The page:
Monday, May 31, 2010

Nobody knows

Koreeda, Japan, 2004

The film is based on a much publicised event in the eighties which came to be known as " the affair of the four abandoned children of Sugamo". The news story has been transformed into a heart wrenching film (arguably the director's best) about childhood and the descent into horrifically primordial conditions when people without money are cut off from the sustaining grid of society. It reminds one of the fragility of what we term normal life, the shifting sands on which the fabric of our existence is based.

The four children, from different fathers and the same mother, are abandoned on a second floor flat. The mother's visits become less frequent till her final disappearance. All but the eldest are forbidden to leave the flat. At first there is money but the pennies run out fast. One by one the gas, electricity and water supply are cut off and at one stage we find one of the children eating paper. The children's longing to have a normal life and going to school recedes as a distant dream. Only on one occasion does the eldest Akira manage to smuggle the other three into the open world. Conditions within the flat deteriorate and more and more it starts resembling a garbage dump as the amenities on which urban life depends vanish. They must go out to the park to relieve themselves, but this part of the horror is only hinted by the director.Water must be filled from the public tap. And finally death takes it's toll on Yuki, one of the sisters, slumps from her chair.  Akira, responsible and caring to start with, starts to crumble under the stress of  the problems which pile up like waves, and seems to be about to give way as time passes. (The real life confinement lasted six months.)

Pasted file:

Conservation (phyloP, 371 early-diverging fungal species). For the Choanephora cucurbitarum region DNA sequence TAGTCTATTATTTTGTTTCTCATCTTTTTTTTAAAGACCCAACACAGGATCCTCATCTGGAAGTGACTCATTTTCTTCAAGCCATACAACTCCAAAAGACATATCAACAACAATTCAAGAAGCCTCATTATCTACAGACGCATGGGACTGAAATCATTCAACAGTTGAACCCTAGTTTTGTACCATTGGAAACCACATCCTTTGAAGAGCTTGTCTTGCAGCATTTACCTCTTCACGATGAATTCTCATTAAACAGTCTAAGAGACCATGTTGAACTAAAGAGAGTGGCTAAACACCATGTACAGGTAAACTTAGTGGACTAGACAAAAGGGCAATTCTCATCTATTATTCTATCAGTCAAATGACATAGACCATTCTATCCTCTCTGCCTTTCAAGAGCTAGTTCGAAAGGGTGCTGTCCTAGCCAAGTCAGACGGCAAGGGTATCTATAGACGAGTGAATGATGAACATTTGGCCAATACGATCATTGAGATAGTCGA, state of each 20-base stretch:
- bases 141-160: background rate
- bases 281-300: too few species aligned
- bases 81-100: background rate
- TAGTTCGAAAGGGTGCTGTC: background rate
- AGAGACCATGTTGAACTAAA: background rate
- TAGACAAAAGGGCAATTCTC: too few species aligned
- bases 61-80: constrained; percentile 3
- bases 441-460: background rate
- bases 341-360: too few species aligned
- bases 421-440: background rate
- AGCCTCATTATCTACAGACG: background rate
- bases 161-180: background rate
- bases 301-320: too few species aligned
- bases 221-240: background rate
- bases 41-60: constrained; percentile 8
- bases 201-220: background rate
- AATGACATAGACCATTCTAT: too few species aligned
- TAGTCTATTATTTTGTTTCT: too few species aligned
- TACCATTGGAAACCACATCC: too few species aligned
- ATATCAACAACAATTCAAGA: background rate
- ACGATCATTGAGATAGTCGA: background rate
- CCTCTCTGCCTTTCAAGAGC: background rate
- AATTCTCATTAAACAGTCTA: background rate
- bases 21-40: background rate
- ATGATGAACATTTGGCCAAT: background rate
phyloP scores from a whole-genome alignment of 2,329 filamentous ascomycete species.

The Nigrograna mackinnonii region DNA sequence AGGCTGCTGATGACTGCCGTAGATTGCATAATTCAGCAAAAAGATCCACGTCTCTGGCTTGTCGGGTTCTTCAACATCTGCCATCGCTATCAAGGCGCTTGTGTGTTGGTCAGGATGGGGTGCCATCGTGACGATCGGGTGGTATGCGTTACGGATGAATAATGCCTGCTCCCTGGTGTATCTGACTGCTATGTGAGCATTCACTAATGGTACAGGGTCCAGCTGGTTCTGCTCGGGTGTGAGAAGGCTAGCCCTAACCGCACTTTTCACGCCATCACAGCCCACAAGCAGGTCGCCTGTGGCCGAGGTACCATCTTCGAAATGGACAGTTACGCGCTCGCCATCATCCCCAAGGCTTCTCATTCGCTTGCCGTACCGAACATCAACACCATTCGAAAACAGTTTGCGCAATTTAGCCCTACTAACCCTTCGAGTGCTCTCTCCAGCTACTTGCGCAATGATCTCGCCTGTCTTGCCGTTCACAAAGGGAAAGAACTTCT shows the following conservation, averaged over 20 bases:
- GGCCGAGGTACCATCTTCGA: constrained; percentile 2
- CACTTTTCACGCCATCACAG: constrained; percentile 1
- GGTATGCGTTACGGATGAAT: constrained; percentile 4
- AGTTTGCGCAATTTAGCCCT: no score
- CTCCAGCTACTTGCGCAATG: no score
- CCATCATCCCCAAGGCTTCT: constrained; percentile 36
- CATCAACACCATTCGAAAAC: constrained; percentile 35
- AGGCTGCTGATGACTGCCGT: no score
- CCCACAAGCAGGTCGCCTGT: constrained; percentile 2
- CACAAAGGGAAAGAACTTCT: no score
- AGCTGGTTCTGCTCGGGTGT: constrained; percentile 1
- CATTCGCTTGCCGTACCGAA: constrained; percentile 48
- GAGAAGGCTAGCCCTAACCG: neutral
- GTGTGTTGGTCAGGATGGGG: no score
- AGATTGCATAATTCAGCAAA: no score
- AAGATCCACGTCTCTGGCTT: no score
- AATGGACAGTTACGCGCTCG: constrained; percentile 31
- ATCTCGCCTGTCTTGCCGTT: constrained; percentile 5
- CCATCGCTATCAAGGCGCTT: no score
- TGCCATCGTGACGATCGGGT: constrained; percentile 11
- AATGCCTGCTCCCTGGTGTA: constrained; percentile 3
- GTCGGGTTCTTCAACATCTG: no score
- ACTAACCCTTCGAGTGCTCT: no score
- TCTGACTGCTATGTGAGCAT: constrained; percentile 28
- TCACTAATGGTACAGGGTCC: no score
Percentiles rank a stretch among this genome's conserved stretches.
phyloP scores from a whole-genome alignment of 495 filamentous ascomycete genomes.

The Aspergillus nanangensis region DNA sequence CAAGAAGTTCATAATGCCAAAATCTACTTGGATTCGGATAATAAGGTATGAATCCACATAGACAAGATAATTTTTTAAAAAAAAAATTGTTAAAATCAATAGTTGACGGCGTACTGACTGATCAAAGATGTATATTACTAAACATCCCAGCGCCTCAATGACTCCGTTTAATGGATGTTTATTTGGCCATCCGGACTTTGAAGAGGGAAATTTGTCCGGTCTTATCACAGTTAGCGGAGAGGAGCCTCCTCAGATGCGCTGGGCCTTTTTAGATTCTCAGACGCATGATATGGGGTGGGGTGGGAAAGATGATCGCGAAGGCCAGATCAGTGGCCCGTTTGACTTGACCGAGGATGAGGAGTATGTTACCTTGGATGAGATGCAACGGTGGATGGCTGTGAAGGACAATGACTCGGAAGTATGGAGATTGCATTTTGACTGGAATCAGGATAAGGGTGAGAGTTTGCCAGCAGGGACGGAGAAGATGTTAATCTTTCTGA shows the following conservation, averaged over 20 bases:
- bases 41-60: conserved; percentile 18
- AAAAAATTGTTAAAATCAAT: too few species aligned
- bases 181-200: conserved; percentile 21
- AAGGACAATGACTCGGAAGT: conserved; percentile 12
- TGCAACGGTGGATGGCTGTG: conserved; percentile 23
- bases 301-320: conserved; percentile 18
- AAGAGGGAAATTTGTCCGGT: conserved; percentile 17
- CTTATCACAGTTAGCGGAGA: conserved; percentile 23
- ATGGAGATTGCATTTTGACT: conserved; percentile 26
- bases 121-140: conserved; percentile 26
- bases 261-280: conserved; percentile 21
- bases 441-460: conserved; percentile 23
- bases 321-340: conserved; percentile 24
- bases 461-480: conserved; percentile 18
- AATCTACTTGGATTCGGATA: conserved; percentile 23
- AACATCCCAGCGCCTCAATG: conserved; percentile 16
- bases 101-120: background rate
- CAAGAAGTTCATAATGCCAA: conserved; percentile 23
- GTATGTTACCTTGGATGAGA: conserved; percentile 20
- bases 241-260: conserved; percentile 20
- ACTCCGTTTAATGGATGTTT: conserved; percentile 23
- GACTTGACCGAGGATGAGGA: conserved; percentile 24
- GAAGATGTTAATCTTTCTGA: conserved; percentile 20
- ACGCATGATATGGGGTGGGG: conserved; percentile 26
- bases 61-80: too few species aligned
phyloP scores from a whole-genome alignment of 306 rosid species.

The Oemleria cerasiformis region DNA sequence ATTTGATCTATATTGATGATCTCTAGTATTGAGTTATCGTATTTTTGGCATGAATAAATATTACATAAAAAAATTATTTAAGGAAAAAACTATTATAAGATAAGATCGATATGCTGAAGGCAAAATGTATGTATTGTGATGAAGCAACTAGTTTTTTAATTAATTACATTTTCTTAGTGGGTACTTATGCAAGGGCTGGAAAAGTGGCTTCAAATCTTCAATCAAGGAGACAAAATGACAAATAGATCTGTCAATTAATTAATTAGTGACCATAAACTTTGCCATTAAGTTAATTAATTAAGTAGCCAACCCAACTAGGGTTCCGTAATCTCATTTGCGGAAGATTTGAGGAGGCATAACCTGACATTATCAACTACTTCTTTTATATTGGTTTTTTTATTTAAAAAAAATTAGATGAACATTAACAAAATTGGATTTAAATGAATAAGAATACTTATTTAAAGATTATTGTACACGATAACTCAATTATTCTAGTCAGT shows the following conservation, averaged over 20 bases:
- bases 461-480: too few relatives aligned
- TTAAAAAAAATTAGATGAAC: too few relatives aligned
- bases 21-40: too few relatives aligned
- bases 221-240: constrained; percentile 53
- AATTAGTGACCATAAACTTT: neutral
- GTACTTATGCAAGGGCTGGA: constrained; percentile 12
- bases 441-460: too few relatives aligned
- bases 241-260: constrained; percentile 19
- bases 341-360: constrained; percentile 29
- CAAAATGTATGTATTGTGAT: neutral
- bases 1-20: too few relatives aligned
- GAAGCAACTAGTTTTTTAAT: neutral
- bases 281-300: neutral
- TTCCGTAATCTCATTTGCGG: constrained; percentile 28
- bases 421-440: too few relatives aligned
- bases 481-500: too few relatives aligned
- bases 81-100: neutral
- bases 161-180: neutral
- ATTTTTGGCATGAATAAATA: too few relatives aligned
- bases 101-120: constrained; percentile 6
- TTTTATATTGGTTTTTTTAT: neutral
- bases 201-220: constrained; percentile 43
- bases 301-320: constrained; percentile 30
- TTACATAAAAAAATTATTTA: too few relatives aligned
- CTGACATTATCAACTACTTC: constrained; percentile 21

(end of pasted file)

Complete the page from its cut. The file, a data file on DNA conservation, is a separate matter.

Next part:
And as the end credits roll, the children are seen on a lane with buckets of water, and hope nowhere in sight.

The director has captured every nuance of the harrowing tragedy with the utmost sensitivity and delicacy. His view is unsentimental and compassionate. Yagira as the eldest sibling touches the sublime in his restrained and mature perdormance, which earned him the Palme d'Or.


Literary Dreamer said...

So glad you enjoyed the film, S M. I figured you would.

Due to work and an end-of-term barbecue, I missed seeing Kore-eda's Air Doll at SIFF, which I'll try to track down later, but I'm more interested in seeing Maborosi and After Life first.

S M Rana said...

Truly a great film maker who touches the raw underbelly of life. Maborosi and After Life are both entrancing. I'm looking for Air Doll but it seems there may be some more too.